Answer Time

I’m once again teaching a First Year Seminar class at UC Davis on High Performance Driving. I just gave them a homework problem, so I thought I bring some of that here too. Here are my answers.

Questions

  1. Two identical cars are traveling 60 mph. Car A has just the driver. Car B has 3 additional passengers. Which car stops first?
  2. Two identical cars are traveling 60 mph. Car A has 195 width tires. Car B has 205 width tires.  Which car stops first?
  3. Two identical cars are slowing down from speed by stomping on their brakes. Car A is going 60 mph. Car B is going 100 mph. Which driver feels more G-force?
  4. Why do racecars have slick tires?

Answers

  1. The laws say they stop at the same time. However, the coefficient of friction isn’t constant. The heavier car may heat up its tires quicker, leading to more friction. Up to a point when there is too much heat and it has less friction. In addition, the heavier car has  a lower coefficient of friction because tires don’t follow Amonton’s First Law: they provide less friction as load increases.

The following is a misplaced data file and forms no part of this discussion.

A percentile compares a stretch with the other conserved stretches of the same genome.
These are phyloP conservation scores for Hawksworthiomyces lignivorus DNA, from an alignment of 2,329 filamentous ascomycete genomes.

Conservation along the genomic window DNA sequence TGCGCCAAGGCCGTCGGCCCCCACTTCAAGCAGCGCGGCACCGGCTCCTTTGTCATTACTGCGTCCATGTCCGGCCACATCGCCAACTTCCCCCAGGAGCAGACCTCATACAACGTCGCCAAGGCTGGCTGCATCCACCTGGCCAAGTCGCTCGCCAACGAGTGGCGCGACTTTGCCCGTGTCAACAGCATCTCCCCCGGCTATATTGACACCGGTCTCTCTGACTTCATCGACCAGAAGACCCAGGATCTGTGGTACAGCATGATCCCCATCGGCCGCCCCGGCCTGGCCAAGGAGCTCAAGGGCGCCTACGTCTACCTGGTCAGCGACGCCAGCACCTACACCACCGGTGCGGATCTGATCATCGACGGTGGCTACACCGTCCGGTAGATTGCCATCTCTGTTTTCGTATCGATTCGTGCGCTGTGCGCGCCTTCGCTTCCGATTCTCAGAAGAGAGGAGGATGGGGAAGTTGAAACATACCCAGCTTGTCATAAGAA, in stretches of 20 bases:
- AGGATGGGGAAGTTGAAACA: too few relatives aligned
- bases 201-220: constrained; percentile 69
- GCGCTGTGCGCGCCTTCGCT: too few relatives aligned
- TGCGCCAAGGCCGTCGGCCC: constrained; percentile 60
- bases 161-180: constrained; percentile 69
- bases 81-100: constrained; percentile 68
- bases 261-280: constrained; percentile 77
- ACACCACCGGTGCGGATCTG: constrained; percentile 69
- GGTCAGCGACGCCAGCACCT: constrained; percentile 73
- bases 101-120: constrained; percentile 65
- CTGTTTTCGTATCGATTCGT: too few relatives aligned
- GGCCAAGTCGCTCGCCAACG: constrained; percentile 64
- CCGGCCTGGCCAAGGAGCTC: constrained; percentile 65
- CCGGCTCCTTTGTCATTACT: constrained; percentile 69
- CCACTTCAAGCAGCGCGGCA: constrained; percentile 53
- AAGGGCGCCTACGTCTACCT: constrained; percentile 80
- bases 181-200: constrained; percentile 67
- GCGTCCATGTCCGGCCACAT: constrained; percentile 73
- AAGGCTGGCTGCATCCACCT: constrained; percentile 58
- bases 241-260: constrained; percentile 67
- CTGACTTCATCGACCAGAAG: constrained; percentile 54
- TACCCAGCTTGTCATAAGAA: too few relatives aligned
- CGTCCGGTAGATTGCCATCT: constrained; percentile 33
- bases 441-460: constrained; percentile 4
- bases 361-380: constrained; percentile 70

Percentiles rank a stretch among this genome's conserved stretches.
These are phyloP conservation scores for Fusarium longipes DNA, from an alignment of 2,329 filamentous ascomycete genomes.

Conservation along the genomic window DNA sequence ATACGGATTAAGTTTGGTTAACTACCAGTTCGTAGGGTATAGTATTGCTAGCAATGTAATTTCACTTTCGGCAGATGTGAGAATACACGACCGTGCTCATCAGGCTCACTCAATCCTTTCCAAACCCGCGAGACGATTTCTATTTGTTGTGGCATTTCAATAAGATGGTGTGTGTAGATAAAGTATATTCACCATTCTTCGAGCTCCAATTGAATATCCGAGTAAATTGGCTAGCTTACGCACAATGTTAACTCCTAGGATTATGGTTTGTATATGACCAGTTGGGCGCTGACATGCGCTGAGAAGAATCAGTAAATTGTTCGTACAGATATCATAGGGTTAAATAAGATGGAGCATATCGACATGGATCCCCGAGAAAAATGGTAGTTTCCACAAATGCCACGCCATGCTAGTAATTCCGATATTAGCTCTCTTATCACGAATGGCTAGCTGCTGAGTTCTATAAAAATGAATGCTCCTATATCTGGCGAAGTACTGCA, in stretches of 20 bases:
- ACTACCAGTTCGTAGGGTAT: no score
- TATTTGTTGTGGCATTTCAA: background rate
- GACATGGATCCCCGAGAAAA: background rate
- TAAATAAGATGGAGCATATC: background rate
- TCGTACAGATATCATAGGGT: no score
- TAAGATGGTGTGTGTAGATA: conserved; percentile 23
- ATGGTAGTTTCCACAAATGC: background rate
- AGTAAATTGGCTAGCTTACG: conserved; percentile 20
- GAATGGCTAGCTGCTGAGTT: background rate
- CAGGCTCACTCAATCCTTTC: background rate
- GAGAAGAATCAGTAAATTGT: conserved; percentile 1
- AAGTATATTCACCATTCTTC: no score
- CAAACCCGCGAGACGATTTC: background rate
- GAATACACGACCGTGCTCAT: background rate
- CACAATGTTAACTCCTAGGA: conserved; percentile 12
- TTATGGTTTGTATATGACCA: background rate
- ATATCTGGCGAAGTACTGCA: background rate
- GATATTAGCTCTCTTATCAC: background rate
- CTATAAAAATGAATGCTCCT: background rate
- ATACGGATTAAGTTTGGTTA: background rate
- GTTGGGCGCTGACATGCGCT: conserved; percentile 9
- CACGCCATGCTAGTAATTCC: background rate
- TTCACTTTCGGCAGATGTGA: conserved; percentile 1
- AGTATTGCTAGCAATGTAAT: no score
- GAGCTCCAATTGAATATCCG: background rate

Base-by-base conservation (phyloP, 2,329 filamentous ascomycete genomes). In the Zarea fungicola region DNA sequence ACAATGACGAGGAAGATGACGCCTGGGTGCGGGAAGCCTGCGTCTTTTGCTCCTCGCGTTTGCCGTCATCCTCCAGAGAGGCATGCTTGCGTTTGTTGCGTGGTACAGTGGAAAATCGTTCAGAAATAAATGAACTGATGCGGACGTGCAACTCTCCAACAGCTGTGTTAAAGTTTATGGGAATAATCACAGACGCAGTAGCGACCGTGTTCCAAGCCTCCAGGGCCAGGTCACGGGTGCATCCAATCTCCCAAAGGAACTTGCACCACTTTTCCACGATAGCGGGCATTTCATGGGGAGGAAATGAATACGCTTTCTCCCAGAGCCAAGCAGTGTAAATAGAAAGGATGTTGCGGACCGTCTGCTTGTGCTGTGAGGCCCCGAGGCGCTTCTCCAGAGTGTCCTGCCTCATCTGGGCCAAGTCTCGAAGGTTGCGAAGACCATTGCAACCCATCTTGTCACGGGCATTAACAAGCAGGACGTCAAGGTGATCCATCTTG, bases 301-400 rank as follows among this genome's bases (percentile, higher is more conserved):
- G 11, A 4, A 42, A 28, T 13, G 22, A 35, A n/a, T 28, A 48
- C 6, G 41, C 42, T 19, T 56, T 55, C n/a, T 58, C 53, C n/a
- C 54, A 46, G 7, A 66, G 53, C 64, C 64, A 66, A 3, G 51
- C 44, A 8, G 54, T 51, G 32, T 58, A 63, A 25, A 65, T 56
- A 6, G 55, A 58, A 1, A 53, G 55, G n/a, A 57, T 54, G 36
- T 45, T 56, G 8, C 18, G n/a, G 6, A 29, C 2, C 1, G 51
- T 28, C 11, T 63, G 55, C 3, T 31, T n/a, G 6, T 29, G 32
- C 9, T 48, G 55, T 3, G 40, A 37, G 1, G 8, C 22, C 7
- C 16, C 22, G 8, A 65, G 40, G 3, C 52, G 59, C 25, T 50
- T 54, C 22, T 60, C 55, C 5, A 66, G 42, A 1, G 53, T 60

2. Again, the laws of friction don’t care about tire width. But tires care about load and a 205 tire spreads the load more than a 195. So Car B stops sooner. It may also have more aerodynamic drag (better for stopping) and more aerodynamic lift (worse for stopping).
  3. Car B has more aerodynamic drag and probably more lift if these are street cars. Not sure which one of those wins. In addition, hysteresis is more effective at low speeds than high. So maybe Car B feels more G-force?
  4. Load and heat. Wider tires distribute load better (less loss of friction with load). Tires with grooves may heat up too much and heat kills tires.

Summary

Tires are weird. You have to do a lot of testing to find out what’s optimal.

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